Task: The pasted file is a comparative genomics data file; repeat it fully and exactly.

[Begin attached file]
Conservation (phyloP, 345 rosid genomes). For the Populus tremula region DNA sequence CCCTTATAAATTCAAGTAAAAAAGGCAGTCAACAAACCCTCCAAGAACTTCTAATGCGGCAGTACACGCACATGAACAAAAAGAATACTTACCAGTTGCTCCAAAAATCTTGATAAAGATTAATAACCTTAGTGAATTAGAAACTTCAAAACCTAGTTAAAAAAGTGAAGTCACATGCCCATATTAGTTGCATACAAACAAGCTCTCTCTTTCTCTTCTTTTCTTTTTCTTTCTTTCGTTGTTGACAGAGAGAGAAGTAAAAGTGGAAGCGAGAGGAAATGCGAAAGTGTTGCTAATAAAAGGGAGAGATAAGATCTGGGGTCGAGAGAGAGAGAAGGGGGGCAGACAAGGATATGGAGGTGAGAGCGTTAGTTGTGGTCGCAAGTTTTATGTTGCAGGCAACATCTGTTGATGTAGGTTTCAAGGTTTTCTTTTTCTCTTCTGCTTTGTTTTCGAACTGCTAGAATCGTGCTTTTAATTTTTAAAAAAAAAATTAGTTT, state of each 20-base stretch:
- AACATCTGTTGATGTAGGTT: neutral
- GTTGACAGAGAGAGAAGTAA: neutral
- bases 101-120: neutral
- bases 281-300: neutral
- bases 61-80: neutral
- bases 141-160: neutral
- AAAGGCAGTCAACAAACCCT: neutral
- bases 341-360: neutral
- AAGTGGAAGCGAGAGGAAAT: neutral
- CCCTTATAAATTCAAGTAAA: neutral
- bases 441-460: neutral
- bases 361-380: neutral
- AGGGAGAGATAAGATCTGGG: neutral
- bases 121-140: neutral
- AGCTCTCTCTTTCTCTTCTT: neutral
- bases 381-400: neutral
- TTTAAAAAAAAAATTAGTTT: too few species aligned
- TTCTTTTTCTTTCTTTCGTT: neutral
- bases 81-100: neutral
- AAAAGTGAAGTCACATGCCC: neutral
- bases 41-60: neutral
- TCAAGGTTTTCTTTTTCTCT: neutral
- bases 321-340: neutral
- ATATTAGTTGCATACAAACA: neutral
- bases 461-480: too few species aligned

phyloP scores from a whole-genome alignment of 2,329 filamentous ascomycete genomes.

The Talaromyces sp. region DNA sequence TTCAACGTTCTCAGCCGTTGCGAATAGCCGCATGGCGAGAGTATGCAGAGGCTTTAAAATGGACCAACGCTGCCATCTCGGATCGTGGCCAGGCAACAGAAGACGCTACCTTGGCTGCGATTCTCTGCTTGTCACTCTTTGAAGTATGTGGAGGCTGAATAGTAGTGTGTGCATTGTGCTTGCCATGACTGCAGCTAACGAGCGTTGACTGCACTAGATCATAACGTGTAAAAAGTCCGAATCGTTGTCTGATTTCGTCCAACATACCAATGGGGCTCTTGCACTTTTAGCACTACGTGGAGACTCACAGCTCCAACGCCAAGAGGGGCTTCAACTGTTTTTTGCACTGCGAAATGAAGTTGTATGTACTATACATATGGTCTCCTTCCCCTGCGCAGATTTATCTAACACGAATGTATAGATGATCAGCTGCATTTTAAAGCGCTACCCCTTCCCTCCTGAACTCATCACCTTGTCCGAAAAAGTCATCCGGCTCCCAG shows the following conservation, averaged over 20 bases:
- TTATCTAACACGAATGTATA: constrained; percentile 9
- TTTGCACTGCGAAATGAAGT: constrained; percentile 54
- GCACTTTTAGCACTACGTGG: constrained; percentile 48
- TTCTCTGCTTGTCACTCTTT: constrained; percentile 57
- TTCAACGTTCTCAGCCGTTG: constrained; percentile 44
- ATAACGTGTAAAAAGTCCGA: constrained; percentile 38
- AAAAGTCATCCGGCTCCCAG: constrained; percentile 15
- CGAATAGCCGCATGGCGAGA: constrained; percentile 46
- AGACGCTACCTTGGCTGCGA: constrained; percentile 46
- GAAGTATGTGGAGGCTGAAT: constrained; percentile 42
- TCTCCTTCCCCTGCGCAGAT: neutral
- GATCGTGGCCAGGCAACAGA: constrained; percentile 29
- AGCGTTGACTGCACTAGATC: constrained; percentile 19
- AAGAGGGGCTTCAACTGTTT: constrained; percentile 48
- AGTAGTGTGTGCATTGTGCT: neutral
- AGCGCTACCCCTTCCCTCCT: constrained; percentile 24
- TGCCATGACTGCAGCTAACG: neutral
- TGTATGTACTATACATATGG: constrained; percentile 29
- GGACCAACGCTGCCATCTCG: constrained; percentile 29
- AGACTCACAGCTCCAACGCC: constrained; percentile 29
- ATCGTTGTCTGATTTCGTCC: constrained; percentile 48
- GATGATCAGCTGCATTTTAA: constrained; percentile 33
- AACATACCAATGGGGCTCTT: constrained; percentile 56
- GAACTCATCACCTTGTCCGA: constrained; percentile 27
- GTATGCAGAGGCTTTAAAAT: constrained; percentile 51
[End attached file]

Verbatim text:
Conservation (phyloP, 345 rosid genomes). For the Populus tremula region DNA sequence CCCTTATAAATTCAAGTAAAAAAGGCAGTCAACAAACCCTCCAAGAACTTCTAATGCGGCAGTACACGCACATGAACAAAAAGAATACTTACCAGTTGCTCCAAAAATCTTGATAAAGATTAATAACCTTAGTGAATTAGAAACTTCAAAACCTAGTTAAAAAAGTGAAGTCACATGCCCATATTAGTTGCATACAAACAAGCTCTCTCTTTCTCTTCTTTTCTTTTTCTTTCTTTCGTTGTTGACAGAGAGAGAAGTAAAAGTGGAAGCGAGAGGAAATGCGAAAGTGTTGCTAATAAAAGGGAGAGATAAGATCTGGGGTCGAGAGAGAGAGAAGGGGGGCAGACAAGGATATGGAGGTGAGAGCGTTAGTTGTGGTCGCAAGTTTTATGTTGCAGGCAACATCTGTTGATGTAGGTTTCAAGGTTTTCTTTTTCTCTTCTGCTTTGTTTTCGAACTGCTAGAATCGTGCTTTTAATTTTTAAAAAAAAAATTAGTTT, state of each 20-base stretch:
- AACATCTGTTGATGTAGGTT: neutral
- GTTGACAGAGAGAGAAGTAA: neutral
- bases 101-120: neutral
- bases 281-300: neutral
- bases 61-80: neutral
- bases 141-160: neutral
- AAAGGCAGTCAACAAACCCT: neutral
- bases 341-360: neutral
- AAGTGGAAGCGAGAGGAAAT: neutral
- CCCTTATAAATTCAAGTAAA: neutral
- bases 441-460: neutral
- bases 361-380: neutral
- AGGGAGAGATAAGATCTGGG: neutral
- bases 121-140: neutral
- AGCTCTCTCTTTCTCTTCTT: neutral
- bases 381-400: neutral
- TTTAAAAAAAAAATTAGTTT: too few species aligned
- TTCTTTTTCTTTCTTTCGTT: neutral
- bases 81-100: neutral
- AAAAGTGAAGTCACATGCCC: neutral
- bases 41-60: neutral
- TCAAGGTTTTCTTTTTCTCT: neutral
- bases 321-340: neutral
- ATATTAGTTGCATACAAACA: neutral
- bases 461-480: too few species aligned

phyloP scores from a whole-genome alignment of 2,329 filamentous ascomycete genomes.

The Talaromyces sp. region DNA sequence TTCAACGTTCTCAGCCGTTGCGAATAGCCGCATGGCGAGAGTATGCAGAGGCTTTAAAATGGACCAACGCTGCCATCTCGGATCGTGGCCAGGCAACAGAAGACGCTACCTTGGCTGCGATTCTCTGCTTGTCACTCTTTGAAGTATGTGGAGGCTGAATAGTAGTGTGTGCATTGTGCTTGCCATGACTGCAGCTAACGAGCGTTGACTGCACTAGATCATAACGTGTAAAAAGTCCGAATCGTTGTCTGATTTCGTCCAACATACCAATGGGGCTCTTGCACTTTTAGCACTACGTGGAGACTCACAGCTCCAACGCCAAGAGGGGCTTCAACTGTTTTTTGCACTGCGAAATGAAGTTGTATGTACTATACATATGGTCTCCTTCCCCTGCGCAGATTTATCTAACACGAATGTATAGATGATCAGCTGCATTTTAAAGCGCTACCCCTTCCCTCCTGAACTCATCACCTTGTCCGAAAAAGTCATCCGGCTCCCAG shows the following conservation, averaged over 20 bases:
- TTATCTAACACGAATGTATA: constrained; percentile 9
- TTTGCACTGCGAAATGAAGT: constrained; percentile 54
- GCACTTTTAGCACTACGTGG: constrained; percentile 48
- TTCTCTGCTTGTCACTCTTT: constrained; percentile 57
- TTCAACGTTCTCAGCCGTTG: constrained; percentile 44
- ATAACGTGTAAAAAGTCCGA: constrained; percentile 38
- AAAAGTCATCCGGCTCCCAG: constrained; percentile 15
- CGAATAGCCGCATGGCGAGA: constrained; percentile 46
- AGACGCTACCTTGGCTGCGA: constrained; percentile 46
- GAAGTATGTGGAGGCTGAAT: constrained; percentile 42
- TCTCCTTCCCCTGCGCAGAT: neutral
- GATCGTGGCCAGGCAACAGA: constrained; percentile 29
- AGCGTTGACTGCACTAGATC: constrained; percentile 19
- AAGAGGGGCTTCAACTGTTT: constrained; percentile 48
- AGTAGTGTGTGCATTGTGCT: neutral
- AGCGCTACCCCTTCCCTCCT: constrained; percentile 24
- TGCCATGACTGCAGCTAACG: neutral
- TGTATGTACTATACATATGG: constrained; percentile 29
- GGACCAACGCTGCCATCTCG: constrained; percentile 29
- AGACTCACAGCTCCAACGCC: constrained; percentile 29
- ATCGTTGTCTGATTTCGTCC: constrained; percentile 48
- GATGATCAGCTGCATTTTAA: constrained; percentile 33
- AACATACCAATGGGGCTCTT: constrained; percentile 56
- GAACTCATCACCTTGTCCGA: constrained; percentile 27
- GTATGCAGAGGCTTTAAAAT: constrained; percentile 51